Sixteen counties also offer their own cards providing prescription-drug discounts. Sponsored by the National Association of Counties, these programs are open to all residents in the participating counties — regardless of age, income or existing coverage. The card is accepted at most pharmacies. Cards are available at public locations such as city halls, libraries, participating pharmacies, and transit centers. Call 1-877-321-2652 or visit the http://naco.advancerx.com website for more details. Participating Washington counties are Clallam, Clark, Douglas, Garfield, Jefferson, Kitsap, Lewis, Okanogan, Pacific, Pend Oreille, Skagit, Skamania, Snohomish, Walla Walla, Whatcom, and Whitman.

Tired of getting unwanted Yellow Pages?

For over a century, phone directories served a very important role. They were so vital to connecting communities that many states, including Washington, adopted laws and rules requiring phone companies to publish and distribute residential directories on a regular basis.

However, our society looks a lot different than it did back in the late 1800’s when the first phone directory was published. Smartphones and easy access to the internet are drastically driving down the demand for paper phone directories.

According to a recent Harris Interactive poll, nearly 70% of adults rarely or never use a phone book. Between 2005 and 2008, the number of households depending on the white pages for information decreased from 25% to 11%.

Washington lawmakers are working on a solution to cut down on the number of unwanted residential directories. However, a plan is already in place to reduce the number of unwanted yellow pages directories. Washington residents who do not want receive the yellow pages can go to www.yellowpagesoptout.com to opt out of receiving the directory.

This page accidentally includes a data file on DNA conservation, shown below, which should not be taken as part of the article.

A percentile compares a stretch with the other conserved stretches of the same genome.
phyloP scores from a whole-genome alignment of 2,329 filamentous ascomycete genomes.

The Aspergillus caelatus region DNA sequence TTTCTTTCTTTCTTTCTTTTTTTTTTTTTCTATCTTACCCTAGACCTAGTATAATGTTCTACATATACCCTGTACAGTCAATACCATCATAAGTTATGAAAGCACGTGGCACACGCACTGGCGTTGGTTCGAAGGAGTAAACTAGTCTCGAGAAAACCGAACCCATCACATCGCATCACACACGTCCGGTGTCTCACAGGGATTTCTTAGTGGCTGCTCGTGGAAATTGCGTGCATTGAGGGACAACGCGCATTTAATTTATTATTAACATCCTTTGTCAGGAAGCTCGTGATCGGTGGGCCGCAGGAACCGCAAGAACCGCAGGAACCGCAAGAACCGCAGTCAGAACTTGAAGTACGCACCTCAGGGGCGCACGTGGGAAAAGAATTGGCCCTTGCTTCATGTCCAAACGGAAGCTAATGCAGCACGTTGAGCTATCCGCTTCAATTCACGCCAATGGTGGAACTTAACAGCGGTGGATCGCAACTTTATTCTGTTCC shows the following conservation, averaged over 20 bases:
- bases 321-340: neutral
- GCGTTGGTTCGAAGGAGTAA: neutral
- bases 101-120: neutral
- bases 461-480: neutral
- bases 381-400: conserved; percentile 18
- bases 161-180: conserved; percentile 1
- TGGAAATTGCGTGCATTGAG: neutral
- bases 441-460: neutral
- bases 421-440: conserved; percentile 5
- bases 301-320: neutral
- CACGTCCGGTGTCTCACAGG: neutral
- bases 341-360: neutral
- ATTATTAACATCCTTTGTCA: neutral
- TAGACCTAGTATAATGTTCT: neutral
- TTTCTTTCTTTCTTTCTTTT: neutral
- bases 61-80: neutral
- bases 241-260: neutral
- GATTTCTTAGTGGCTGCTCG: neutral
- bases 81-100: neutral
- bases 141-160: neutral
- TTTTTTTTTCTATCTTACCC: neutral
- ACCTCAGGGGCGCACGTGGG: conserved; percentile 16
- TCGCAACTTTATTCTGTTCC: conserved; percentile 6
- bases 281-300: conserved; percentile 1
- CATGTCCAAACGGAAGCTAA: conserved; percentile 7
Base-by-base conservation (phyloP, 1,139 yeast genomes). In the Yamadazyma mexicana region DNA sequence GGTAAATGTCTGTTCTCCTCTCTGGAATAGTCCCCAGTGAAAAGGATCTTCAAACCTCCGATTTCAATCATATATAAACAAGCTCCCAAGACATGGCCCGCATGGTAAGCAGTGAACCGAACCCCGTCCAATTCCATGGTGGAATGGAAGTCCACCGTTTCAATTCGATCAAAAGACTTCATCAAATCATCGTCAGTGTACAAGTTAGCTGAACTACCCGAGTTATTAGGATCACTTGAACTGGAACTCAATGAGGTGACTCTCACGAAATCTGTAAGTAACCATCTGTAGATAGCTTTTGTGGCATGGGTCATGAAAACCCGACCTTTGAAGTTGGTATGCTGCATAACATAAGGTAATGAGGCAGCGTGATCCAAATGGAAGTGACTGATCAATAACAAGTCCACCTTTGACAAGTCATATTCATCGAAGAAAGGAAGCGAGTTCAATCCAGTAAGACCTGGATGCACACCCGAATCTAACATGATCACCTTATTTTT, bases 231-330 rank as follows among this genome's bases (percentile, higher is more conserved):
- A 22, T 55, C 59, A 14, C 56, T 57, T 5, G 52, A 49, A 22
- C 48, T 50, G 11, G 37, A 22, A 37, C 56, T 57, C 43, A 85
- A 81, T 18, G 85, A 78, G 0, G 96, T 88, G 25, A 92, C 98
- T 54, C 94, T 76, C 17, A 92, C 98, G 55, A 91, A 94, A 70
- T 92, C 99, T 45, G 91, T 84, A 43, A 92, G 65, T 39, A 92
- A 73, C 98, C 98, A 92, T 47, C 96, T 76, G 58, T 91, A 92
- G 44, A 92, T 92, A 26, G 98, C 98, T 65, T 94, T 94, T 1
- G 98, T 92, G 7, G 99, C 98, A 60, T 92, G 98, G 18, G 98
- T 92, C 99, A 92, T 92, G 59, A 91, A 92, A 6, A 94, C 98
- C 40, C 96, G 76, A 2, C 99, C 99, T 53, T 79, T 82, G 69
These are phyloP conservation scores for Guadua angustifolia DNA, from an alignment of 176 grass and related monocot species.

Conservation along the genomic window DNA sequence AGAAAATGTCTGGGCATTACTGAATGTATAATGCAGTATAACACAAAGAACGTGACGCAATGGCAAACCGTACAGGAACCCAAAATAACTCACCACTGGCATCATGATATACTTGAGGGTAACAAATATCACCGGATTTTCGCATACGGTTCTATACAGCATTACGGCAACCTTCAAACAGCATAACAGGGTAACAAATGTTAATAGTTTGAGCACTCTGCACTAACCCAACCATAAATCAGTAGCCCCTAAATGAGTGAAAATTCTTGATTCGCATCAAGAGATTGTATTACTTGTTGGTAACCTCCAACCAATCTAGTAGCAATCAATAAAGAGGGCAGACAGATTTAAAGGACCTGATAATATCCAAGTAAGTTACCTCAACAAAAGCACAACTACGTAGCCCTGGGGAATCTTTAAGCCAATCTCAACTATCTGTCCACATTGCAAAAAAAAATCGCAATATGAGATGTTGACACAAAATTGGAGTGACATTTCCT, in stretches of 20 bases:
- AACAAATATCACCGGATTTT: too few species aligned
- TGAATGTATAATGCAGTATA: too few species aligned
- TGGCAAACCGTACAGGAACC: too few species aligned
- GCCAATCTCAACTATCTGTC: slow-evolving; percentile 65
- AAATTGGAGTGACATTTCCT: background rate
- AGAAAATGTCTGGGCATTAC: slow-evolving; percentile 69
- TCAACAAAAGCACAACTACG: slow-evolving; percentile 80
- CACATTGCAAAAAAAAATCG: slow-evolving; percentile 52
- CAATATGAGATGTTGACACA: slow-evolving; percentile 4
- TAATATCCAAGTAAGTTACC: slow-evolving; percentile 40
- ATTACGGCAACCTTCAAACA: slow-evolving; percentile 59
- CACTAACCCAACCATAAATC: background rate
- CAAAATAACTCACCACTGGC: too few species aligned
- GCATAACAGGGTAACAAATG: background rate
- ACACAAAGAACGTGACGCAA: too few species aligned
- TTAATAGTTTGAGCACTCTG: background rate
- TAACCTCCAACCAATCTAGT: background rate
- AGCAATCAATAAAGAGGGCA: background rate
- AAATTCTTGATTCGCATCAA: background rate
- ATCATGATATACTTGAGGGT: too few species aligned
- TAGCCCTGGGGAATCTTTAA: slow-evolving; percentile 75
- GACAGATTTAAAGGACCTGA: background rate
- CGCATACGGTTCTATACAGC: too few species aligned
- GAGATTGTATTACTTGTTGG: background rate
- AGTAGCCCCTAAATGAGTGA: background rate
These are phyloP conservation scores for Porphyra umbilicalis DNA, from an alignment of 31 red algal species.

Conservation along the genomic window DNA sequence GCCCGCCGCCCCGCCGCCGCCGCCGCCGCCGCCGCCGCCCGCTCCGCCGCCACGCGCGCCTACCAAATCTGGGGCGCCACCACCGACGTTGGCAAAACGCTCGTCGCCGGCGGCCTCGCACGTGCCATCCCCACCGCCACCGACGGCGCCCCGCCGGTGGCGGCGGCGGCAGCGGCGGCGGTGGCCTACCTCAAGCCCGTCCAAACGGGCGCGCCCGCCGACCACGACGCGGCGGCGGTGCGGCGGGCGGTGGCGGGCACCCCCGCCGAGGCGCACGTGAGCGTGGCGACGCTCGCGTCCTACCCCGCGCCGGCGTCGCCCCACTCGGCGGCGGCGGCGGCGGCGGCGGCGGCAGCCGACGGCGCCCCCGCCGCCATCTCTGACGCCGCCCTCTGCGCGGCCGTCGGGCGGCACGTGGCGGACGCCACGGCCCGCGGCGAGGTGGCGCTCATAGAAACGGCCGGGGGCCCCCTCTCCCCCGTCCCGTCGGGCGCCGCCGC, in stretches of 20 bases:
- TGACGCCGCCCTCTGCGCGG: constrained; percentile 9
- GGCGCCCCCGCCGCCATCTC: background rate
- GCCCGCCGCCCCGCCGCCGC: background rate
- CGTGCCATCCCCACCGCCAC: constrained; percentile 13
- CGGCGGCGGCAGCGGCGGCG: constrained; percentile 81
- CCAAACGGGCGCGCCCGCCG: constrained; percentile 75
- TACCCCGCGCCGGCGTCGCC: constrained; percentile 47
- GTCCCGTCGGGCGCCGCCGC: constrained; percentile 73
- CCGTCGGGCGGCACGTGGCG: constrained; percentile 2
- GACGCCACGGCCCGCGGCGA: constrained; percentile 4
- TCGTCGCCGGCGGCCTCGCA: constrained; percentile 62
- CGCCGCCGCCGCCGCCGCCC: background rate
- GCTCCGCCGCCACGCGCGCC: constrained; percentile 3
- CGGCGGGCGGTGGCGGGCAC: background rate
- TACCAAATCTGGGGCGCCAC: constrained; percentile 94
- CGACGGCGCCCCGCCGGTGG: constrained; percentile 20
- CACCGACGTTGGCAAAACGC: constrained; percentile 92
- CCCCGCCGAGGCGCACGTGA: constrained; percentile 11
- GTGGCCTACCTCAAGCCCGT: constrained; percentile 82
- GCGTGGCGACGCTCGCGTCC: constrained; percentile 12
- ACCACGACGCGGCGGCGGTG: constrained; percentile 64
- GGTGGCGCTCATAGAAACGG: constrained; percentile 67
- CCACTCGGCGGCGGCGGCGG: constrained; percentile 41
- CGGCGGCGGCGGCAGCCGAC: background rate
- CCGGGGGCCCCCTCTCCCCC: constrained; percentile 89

Over five million trees are cut down each year to print phone directories. With some updated regulations and a little help from consumers, we can ensure phone directories are delivered only to those people who want them – and save a few trees at the same time.

Free online tax assistance and e-filing

Many people are beginning the process of filing their federal income tax returns.  Did you know that the IRS offers free tax preparation services for taxpayers earning $57,000 or less per year? That’s about 70 percent of us!

Since its inception in 2003, IRS Free File has offered free access to leading commercial tax preparation software.  This is made possible through a partnership between the IRS and the Free File Alliance, a coalition of industry-leading tax software companies.

For information, please visit the IRS Free File website at www.irs.gov/freefile